I would hate to see Mags traded to a team and have him come back to beat us, But I also appreciate the fact that his numbers this season do not warrant a 30 million dollar contract extension.



Tigers Pitching



Q: The Tigers have one of the best starting rotations in baseball?



As well, the Tigers starting pitching has been their strongest weapon. Justin Verlander and Edwin Jackson have been spectacular so far. So has rookie phenom Rick Porcello. The fourth starter Armondo Gallarraga has had a bumpier start than his break out rookie season last year, but he could step it up in the second half. Some would say Gallarraga's 2008 break out year was a abnormally high blip - and that in 2009 he has come back down to his expected level. I only hope they are wrong.

The fifth starter, Dontrelle Willis has been a dud since joining the Tigers in 2008. His ERA is 7.49. And so the Tigers basically are stuck with a four man rotation. But now with the rising of Lucas French up from the minor league system – a no decision in his first start – a sixteen inning marathon in Minnesota loss, and a brilliant start in Kansas City that made people take notice - the Tigers might think they now have a five man rotation again.


French will start the first game back from the All Star break against the New York Yankees - in the new Yankee Stadium - a field already known to be a hitters paradise. This may be the best test of French's mettle - and we will know a lot more about French after that start.

Time will tell. But it's unlikely any pitching trades will occur. Perhaps the dismissal of Dontrelle Willis.



Q: Fernando Rodney has never blown a save this year.



The Tigers bullpen has been as much to blame for Tiger losses as the often quiet bats of an explosive Tigers Offense. Fernando Rodney has stepped in to assume the role of closer – and has a perfect save record of 19 – 0, with an ERA of 3.92. That ERA is a bit high for a perfect save record. The news is that in Save situations – Rodney has given up less runs than the Tigers explosive runs have provided as a lead. Every outing is a roller coaster ride, and his record in non-save starts is rather abysmal.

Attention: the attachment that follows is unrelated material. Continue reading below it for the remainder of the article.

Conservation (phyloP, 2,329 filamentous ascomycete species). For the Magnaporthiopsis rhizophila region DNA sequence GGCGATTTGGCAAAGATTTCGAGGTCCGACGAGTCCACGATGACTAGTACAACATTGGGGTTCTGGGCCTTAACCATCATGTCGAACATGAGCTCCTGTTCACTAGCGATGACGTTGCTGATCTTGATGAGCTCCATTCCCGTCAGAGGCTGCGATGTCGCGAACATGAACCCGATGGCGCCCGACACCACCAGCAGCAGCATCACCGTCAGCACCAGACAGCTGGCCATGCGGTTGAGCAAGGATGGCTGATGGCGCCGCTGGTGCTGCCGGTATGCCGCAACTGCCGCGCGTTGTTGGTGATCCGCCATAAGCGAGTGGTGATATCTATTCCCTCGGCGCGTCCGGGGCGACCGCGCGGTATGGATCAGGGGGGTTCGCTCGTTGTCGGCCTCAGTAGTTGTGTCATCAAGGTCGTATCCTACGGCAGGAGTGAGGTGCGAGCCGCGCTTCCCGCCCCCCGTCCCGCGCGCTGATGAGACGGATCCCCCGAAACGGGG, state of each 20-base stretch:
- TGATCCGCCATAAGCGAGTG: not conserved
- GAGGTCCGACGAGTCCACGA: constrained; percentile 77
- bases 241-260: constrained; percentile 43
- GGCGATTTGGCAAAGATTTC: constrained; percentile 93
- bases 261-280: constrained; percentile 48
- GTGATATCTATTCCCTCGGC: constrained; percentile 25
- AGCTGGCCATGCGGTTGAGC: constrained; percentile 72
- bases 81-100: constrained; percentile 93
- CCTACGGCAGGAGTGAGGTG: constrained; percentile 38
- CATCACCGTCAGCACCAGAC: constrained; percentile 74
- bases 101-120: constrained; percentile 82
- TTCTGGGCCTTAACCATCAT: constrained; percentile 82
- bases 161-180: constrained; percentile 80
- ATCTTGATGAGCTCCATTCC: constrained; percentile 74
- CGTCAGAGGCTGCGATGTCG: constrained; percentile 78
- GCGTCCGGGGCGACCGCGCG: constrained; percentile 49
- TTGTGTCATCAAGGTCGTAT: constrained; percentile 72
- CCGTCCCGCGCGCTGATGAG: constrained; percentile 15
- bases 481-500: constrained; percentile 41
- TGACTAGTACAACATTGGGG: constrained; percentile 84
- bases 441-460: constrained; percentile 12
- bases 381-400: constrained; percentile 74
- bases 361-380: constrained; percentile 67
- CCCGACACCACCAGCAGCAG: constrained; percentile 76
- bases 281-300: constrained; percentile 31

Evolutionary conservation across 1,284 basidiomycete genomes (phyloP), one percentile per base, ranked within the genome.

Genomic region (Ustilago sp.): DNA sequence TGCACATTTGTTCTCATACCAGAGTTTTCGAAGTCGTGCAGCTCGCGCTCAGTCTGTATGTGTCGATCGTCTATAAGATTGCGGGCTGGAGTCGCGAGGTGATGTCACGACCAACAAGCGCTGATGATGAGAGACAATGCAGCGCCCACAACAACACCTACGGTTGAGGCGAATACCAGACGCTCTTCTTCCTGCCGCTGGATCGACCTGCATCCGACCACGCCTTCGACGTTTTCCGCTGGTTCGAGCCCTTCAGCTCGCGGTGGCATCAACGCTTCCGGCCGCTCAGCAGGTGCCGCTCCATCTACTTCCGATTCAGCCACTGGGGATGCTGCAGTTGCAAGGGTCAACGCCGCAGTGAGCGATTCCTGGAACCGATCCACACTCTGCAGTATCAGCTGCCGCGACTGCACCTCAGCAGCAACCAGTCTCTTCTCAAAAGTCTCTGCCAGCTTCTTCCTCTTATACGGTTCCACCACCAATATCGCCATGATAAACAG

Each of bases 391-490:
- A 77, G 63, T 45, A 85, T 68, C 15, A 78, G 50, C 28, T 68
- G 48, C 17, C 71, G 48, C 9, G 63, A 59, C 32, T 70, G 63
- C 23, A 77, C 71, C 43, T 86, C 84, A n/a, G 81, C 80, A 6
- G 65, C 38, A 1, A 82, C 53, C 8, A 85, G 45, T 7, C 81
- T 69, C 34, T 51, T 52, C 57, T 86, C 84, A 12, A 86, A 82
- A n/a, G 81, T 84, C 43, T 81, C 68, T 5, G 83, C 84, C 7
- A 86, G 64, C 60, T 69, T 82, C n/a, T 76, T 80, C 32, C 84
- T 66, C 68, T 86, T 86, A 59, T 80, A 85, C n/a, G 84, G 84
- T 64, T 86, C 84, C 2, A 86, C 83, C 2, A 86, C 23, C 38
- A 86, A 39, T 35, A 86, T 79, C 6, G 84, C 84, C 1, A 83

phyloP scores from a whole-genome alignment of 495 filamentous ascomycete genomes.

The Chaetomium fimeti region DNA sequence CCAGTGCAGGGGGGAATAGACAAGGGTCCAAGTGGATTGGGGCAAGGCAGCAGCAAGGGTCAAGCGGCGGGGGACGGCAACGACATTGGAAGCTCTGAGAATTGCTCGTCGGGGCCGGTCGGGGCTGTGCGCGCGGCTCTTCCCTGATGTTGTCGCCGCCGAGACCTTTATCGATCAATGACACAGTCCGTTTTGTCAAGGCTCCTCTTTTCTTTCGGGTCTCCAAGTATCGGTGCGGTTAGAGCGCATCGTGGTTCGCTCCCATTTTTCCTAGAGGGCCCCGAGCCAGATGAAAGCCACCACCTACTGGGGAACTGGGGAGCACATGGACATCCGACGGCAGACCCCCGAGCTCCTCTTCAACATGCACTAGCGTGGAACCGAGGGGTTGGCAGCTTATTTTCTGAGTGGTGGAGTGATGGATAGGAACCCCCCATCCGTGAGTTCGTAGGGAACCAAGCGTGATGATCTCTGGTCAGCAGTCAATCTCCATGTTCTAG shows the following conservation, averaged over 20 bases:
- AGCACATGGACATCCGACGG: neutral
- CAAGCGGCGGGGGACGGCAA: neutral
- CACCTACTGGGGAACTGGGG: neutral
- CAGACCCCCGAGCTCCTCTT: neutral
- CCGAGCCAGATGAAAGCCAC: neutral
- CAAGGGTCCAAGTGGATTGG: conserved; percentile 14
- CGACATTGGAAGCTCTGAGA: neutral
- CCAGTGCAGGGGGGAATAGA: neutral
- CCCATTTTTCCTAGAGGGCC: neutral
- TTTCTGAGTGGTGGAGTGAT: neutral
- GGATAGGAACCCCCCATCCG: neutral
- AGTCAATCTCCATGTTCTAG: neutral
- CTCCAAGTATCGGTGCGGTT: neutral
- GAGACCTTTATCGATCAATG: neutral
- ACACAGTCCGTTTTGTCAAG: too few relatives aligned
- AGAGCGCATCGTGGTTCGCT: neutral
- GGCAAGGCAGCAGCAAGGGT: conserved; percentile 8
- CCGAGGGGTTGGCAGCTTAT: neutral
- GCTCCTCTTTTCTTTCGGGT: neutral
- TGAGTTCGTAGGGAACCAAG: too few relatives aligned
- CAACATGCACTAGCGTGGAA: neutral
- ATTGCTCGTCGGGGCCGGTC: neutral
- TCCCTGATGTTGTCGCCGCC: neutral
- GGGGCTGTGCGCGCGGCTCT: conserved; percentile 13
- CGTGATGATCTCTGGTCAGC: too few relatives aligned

In short, Rodney can get the job done to close a game out when the Tigers are leading into the ninth inning, but he is unlikely to hold the opposition off from scoring to give the Tigers a chance to catch up.



Solution? Only use Rodney in true save situations.



Q: How bad is the Tigers bullpen? That's what everyone nationally wants to know.



Our bullpen needs help.



The only problem is that every team hordes their quality bullpen staff. To acquire from another team means paying costly with talent you already have. The hope is that Joel Zumaya, Ryan Perry, and Fu – Te Ni can raise to the quality Tigers management expect of them.



Bobby Seay, Freddy Dolsi, and Brandon Lyon – on the other hand – have done well to hold up their end of the bullpen, and it is critical they maintain those levels.



So I do not expect to see any big trades for pitching coming, just some shuffling and perhaps a release or minor league repositioning or two.



Conclusion



Q: So Fred, sum this all up – what is your conclusion?



Well, if our quality starters – Cabrera, Laird and Inge can maintain their above normal paces this year, and Granderson, Anderson, Polanco, and Ordonez can raise their games to where they should be – the Tigers regular players will be competitive with any team in the Majors.



As well, if the players trying to stay in the majors from the minor leagues – Raburn, Thomas, Kelly (who might pop back up from Toledo) – can continue to contribute the way they have in the first half of the season, the Tigers chances grow even higher. These guys have played extremely well for the Tigers while regarded as 4A (AAAA) players – too god for the minor leagues but not quite major league material. And this has been a big reason (in my opinion) for the Tigers first half success.



As well, if Verlander and Jackson stay hot and healthy, and Luke French does not get found out, our starting rotation will be among baseballs very best.



But the starters can only be expected to get you six or seven innings in a game. The Tigers bullpen is the key to the second half. If Rodney continues getting saves – in his own roller coaster fashion that would make Todd Jones look dependable – then the Tigers can continue to win games with a lead into the ninth.